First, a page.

Everyone around me knows it… I’m pretty much addicted to Words With Friends. I’m good at spelling, I love my Ipad, and I’m fiercely competitive–this game was pretty much made specifically for me. In case you are unfamiliar, words with friends is basically scrabble played against opponents on your Iphone or Ipad. You can play multiple people at a time and people play their turn at their leisure. I try to keep around 20 games going at a time so that I will always have a turn to play when i feel like it. A lot of times I have to search for new opponents because it seems like people get tired of playing me. What can I say… losing sucks. I rarely get beat. It does happen on occasion but it doesn’t happen often and if my memory serves me correctly, never twice in a row.
People often ask me how I got to be so dominant at this game (I’m kidding…nobody has really asked me such a thing, but play along anyway), and so I figured I would share a few of my tips and tricks on how I came to be so successful. I don’t mind if the people I play read this — I have that much confidence in my ability — but a few of these tips might help to make your games more competitive and give me some more worthy opponents in the process.
Play Everyone: I don’t care what your skill level is, I’ll play you. If it’s obvious I’m way better than you, I just use it as a game for speed and test my ability on coming up with a good word fast. I love to play people who challenge me because it makes me better and I also usually learn words I didn’t know before.
Figure out a good offense/defense combo: I don’t always play my best word because I’m constantly thinking ahead to what my opponent might play as well as what I want to do with my letters and what I’d like to keep/get rid of. I weigh my options and look at the big picture. Everyone is different, but make sure you’re not just considering your one play.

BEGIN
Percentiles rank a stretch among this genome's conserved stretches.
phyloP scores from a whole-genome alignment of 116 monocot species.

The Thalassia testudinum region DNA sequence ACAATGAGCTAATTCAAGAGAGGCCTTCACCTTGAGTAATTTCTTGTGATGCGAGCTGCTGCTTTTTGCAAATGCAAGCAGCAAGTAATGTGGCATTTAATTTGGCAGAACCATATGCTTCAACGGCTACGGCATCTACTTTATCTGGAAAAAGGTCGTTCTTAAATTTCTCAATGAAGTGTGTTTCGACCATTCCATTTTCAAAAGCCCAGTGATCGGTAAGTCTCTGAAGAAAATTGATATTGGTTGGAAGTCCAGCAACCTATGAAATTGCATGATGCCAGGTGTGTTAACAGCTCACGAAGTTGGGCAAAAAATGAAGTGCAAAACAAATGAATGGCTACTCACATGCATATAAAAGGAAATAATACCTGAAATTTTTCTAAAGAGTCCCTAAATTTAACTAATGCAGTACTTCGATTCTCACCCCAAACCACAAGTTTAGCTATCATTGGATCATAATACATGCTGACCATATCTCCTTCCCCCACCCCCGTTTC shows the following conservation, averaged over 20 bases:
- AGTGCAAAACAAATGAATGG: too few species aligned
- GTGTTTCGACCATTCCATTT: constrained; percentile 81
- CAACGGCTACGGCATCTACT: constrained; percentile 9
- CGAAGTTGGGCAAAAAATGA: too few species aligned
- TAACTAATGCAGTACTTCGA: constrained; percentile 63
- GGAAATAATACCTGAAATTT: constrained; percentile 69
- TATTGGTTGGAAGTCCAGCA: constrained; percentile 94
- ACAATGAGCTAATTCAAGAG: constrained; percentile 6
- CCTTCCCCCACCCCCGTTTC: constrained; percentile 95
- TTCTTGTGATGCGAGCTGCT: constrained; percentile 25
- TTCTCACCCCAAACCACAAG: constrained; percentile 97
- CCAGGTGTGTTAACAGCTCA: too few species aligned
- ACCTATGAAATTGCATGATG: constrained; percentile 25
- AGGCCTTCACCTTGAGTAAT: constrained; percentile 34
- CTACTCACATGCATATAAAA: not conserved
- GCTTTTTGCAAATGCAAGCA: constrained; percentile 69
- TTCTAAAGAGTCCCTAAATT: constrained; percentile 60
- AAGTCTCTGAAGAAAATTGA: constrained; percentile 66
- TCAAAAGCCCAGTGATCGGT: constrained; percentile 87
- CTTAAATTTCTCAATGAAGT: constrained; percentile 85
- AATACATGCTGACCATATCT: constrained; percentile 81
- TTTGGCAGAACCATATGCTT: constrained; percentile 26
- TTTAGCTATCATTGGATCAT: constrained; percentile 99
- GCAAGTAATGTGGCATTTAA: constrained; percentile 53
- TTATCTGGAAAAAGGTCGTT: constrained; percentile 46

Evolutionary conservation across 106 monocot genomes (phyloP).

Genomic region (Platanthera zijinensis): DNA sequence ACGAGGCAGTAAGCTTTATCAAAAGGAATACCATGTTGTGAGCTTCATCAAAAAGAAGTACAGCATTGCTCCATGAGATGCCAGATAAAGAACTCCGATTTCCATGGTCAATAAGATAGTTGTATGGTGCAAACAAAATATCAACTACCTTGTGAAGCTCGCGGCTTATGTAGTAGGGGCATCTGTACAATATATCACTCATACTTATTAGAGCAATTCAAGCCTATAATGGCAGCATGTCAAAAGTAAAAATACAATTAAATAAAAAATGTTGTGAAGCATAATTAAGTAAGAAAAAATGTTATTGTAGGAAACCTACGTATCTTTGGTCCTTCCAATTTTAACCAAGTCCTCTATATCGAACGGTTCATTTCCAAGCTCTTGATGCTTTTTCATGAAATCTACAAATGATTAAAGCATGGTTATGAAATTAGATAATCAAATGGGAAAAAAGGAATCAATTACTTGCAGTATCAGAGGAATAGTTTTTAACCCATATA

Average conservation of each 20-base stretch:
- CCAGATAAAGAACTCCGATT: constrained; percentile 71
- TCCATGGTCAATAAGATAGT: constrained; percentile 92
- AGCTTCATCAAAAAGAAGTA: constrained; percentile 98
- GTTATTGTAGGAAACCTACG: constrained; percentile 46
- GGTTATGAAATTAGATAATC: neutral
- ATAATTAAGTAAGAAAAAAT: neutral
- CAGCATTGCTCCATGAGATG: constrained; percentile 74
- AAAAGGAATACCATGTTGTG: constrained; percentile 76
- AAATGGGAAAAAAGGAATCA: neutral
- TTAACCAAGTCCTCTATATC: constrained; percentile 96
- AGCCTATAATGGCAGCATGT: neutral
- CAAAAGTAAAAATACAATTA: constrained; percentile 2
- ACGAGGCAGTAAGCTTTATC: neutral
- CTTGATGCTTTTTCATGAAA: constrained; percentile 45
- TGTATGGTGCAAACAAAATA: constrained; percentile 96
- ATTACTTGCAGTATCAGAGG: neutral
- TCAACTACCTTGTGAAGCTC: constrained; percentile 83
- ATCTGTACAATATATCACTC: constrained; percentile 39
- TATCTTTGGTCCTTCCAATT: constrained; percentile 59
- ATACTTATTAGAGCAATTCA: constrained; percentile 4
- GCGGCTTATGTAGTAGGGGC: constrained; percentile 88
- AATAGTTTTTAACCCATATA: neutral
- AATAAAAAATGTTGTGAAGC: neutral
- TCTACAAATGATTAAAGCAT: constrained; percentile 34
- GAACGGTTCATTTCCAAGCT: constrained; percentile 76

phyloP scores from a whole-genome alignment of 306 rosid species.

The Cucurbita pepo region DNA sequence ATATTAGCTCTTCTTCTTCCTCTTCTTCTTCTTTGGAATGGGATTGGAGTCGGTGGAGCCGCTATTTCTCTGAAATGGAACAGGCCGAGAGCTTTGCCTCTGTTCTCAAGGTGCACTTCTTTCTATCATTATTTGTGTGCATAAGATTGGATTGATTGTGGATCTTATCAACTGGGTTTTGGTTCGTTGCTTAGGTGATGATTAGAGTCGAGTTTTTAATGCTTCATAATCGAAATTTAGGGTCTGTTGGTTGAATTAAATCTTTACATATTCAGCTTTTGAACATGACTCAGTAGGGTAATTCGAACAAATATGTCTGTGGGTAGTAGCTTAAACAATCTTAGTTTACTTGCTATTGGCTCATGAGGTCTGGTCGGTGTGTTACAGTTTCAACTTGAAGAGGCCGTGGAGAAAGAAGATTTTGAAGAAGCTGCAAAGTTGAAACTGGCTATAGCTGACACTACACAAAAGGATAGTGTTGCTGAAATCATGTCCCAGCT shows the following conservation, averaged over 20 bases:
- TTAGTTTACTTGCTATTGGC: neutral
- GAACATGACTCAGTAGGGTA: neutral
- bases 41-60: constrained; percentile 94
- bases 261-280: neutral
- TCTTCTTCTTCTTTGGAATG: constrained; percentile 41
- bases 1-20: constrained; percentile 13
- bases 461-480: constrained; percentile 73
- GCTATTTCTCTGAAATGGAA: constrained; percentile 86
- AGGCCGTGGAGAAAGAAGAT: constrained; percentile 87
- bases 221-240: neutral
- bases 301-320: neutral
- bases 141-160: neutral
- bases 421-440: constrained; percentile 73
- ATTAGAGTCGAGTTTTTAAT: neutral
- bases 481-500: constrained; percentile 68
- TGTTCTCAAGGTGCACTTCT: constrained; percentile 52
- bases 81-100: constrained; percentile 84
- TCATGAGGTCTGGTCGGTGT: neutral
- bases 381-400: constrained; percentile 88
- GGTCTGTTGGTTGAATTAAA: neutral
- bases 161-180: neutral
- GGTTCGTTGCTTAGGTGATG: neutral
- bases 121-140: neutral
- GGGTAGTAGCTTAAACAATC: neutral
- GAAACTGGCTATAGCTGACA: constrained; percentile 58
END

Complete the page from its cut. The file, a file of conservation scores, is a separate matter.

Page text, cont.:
Don’t waste big tiles: The Q, J, X, and Z are your steak and lobster. Don’t play them for some McDonalds sized points unless it’s the end of the game and you just need to get rid of tiles. It’s also very helpful to know all the kinds of words you can spell with these tiles. For example, how many words can you spell with a Q, without having a U?!!
Know when to swap: Sometimes you have a crap hand and you need to know when it’s best to fold. If I have all vowels or all consonants or I simply can’t play anything worthwhile, I either skip my turn or swap tiles. In the long run, it will be better because more often than not, you’re going to have a few bad hands in a row if you don’t do something about it.
The S is the most important 1 point tile: You shouldn’t just throw it on the end of the word because you have it, if it isn’t gaining you significant bonus points.
Look for Bingo opportunities: You get 30 extra points if you use all 7 of your tiles. I don’t constantly look to do this, but the times I do take some extra time thinking about it is when I have an obvious help in the form of the following combos of letters that can be prefixes or suffixes and make it that much easier, like, ER(RE), ED(DE), ING, etc.
Know all your two letter word combinations: I pretty much know all of them by heart. Now, I’m not going to lie and say I know what they mean or how to use them in a sentence, but I do know they exist and can be your best friend in this game if you know where you can hook words on. There are only two letters that have no two letter words, C and V. You’re welcome.
Read more: I know a lot of words because I like to read and I come across all different sorts of words all the time. However, even I sometimes admit to playing words I don’t actually know are words. Most of the time though, I do know that combining certain letters a specific way has the better chance of actually being a word.
Don’t cheat: It’s so lame to cheat and it’s also pretty obvious, unless you are a linguistics major or something. I can still beat a cheater from time to time because I think strategy still plays a part rather than always playing your best word at the time, but it takes a lot of the fun out of competition when someone uses a computer to generate a word for them.
If anyone else would like to add to my list, feel free. Sharing is caring.